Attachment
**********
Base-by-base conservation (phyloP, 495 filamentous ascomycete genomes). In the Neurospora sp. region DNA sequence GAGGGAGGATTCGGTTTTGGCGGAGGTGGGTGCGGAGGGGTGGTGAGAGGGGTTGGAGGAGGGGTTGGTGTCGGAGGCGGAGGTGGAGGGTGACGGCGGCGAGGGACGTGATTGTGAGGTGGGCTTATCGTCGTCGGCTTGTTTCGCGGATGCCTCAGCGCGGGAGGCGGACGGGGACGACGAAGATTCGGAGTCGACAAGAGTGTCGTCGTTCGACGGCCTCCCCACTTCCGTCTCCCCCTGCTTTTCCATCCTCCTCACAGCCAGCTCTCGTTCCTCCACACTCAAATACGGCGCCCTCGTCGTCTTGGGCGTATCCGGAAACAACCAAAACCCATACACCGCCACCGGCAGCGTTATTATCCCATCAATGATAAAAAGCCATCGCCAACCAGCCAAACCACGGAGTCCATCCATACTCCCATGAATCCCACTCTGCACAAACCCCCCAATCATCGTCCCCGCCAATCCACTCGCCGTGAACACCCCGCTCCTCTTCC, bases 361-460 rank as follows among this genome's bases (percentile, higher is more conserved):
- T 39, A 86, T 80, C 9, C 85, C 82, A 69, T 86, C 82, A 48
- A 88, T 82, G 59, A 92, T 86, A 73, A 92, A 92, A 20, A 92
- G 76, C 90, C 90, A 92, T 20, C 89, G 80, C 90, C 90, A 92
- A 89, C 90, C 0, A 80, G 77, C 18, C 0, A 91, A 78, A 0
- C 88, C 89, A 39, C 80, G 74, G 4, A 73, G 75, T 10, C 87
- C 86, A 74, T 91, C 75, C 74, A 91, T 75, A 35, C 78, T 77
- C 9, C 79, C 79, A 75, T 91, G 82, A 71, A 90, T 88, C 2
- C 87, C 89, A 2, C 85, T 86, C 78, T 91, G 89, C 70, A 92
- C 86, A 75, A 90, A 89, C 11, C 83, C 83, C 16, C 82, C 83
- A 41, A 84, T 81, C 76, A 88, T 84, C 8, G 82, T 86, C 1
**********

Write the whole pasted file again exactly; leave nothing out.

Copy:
Base-by-base conservation (phyloP, 495 filamentous ascomycete genomes). In the Neurospora sp. region DNA sequence GAGGGAGGATTCGGTTTTGGCGGAGGTGGGTGCGGAGGGGTGGTGAGAGGGGTTGGAGGAGGGGTTGGTGTCGGAGGCGGAGGTGGAGGGTGACGGCGGCGAGGGACGTGATTGTGAGGTGGGCTTATCGTCGTCGGCTTGTTTCGCGGATGCCTCAGCGCGGGAGGCGGACGGGGACGACGAAGATTCGGAGTCGACAAGAGTGTCGTCGTTCGACGGCCTCCCCACTTCCGTCTCCCCCTGCTTTTCCATCCTCCTCACAGCCAGCTCTCGTTCCTCCACACTCAAATACGGCGCCCTCGTCGTCTTGGGCGTATCCGGAAACAACCAAAACCCATACACCGCCACCGGCAGCGTTATTATCCCATCAATGATAAAAAGCCATCGCCAACCAGCCAAACCACGGAGTCCATCCATACTCCCATGAATCCCACTCTGCACAAACCCCCCAATCATCGTCCCCGCCAATCCACTCGCCGTGAACACCCCGCTCCTCTTCC, bases 361-460 rank as follows among this genome's bases (percentile, higher is more conserved):
- T 39, A 86, T 80, C 9, C 85, C 82, A 69, T 86, C 82, A 48
- A 88, T 82, G 59, A 92, T 86, A 73, A 92, A 92, A 20, A 92
- G 76, C 90, C 90, A 92, T 20, C 89, G 80, C 90, C 90, A 92
- A 89, C 90, C 0, A 80, G 77, C 18, C 0, A 91, A 78, A 0
- C 88, C 89, A 39, C 80, G 74, G 4, A 73, G 75, T 10, C 87
- C 86, A 74, T 91, C 75, C 74, A 91, T 75, A 35, C 78, T 77
- C 9, C 79, C 79, A 75, T 91, G 82, A 71, A 90, T 88, C 2
- C 87, C 89, A 2, C 85, T 86, C 78, T 91, G 89, C 70, A 92
- C 86, A 75, A 90, A 89, C 11, C 83, C 83, C 16, C 82, C 83
- A 41, A 84, T 81, C 76, A 88, T 84, C 8, G 82, T 86, C 1